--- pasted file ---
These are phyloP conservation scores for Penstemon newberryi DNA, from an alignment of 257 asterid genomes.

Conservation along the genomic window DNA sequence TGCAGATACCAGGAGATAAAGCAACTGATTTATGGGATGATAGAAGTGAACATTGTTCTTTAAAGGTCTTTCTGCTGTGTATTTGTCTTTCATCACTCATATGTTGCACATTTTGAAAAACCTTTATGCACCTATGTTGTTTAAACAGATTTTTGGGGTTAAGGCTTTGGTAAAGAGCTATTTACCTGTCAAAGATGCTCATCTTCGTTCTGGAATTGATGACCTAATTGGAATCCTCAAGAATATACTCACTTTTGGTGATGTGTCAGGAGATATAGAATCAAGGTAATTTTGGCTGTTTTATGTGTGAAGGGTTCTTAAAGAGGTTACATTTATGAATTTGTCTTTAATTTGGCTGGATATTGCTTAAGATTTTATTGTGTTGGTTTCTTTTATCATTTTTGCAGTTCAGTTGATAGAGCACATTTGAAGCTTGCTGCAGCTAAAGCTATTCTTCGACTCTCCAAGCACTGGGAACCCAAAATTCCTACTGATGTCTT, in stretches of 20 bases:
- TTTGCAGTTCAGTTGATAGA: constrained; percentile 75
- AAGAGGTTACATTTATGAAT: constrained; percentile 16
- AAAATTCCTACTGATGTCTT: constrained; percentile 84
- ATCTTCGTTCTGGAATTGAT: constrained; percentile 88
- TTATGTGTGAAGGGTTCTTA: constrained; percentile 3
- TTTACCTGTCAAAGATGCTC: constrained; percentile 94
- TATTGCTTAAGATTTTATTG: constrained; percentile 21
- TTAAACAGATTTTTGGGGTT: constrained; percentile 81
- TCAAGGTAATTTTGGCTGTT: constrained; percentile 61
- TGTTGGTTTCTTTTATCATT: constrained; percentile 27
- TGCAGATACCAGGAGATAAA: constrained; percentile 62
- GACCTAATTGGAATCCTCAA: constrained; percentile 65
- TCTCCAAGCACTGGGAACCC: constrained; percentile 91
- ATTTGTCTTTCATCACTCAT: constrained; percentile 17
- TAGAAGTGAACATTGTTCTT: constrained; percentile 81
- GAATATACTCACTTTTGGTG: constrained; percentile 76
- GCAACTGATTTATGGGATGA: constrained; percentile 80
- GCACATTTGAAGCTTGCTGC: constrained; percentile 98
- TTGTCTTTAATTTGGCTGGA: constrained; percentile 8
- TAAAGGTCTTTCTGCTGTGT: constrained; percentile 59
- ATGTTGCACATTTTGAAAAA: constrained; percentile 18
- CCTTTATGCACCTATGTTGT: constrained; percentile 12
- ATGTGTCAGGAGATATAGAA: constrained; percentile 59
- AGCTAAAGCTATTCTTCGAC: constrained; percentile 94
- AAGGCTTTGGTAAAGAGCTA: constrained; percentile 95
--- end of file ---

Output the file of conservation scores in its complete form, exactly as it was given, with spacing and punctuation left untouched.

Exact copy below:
These are phyloP conservation scores for Penstemon newberryi DNA, from an alignment of 257 asterid genomes.

Conservation along the genomic window DNA sequence TGCAGATACCAGGAGATAAAGCAACTGATTTATGGGATGATAGAAGTGAACATTGTTCTTTAAAGGTCTTTCTGCTGTGTATTTGTCTTTCATCACTCATATGTTGCACATTTTGAAAAACCTTTATGCACCTATGTTGTTTAAACAGATTTTTGGGGTTAAGGCTTTGGTAAAGAGCTATTTACCTGTCAAAGATGCTCATCTTCGTTCTGGAATTGATGACCTAATTGGAATCCTCAAGAATATACTCACTTTTGGTGATGTGTCAGGAGATATAGAATCAAGGTAATTTTGGCTGTTTTATGTGTGAAGGGTTCTTAAAGAGGTTACATTTATGAATTTGTCTTTAATTTGGCTGGATATTGCTTAAGATTTTATTGTGTTGGTTTCTTTTATCATTTTTGCAGTTCAGTTGATAGAGCACATTTGAAGCTTGCTGCAGCTAAAGCTATTCTTCGACTCTCCAAGCACTGGGAACCCAAAATTCCTACTGATGTCTT, in stretches of 20 bases:
- TTTGCAGTTCAGTTGATAGA: constrained; percentile 75
- AAGAGGTTACATTTATGAAT: constrained; percentile 16
- AAAATTCCTACTGATGTCTT: constrained; percentile 84
- ATCTTCGTTCTGGAATTGAT: constrained; percentile 88
- TTATGTGTGAAGGGTTCTTA: constrained; percentile 3
- TTTACCTGTCAAAGATGCTC: constrained; percentile 94
- TATTGCTTAAGATTTTATTG: constrained; percentile 21
- TTAAACAGATTTTTGGGGTT: constrained; percentile 81
- TCAAGGTAATTTTGGCTGTT: constrained; percentile 61
- TGTTGGTTTCTTTTATCATT: constrained; percentile 27
- TGCAGATACCAGGAGATAAA: constrained; percentile 62
- GACCTAATTGGAATCCTCAA: constrained; percentile 65
- TCTCCAAGCACTGGGAACCC: constrained; percentile 91
- ATTTGTCTTTCATCACTCAT: constrained; percentile 17
- TAGAAGTGAACATTGTTCTT: constrained; percentile 81
- GAATATACTCACTTTTGGTG: constrained; percentile 76
- GCAACTGATTTATGGGATGA: constrained; percentile 80
- GCACATTTGAAGCTTGCTGC: constrained; percentile 98
- TTGTCTTTAATTTGGCTGGA: constrained; percentile 8
- TAAAGGTCTTTCTGCTGTGT: constrained; percentile 59
- ATGTTGCACATTTTGAAAAA: constrained; percentile 18
- CCTTTATGCACCTATGTTGT: constrained; percentile 12
- ATGTGTCAGGAGATATAGAA: constrained; percentile 59
- AGCTAAAGCTATTCTTCGAC: constrained; percentile 94
- AAGGCTTTGGTAAAGAGCTA: constrained; percentile 95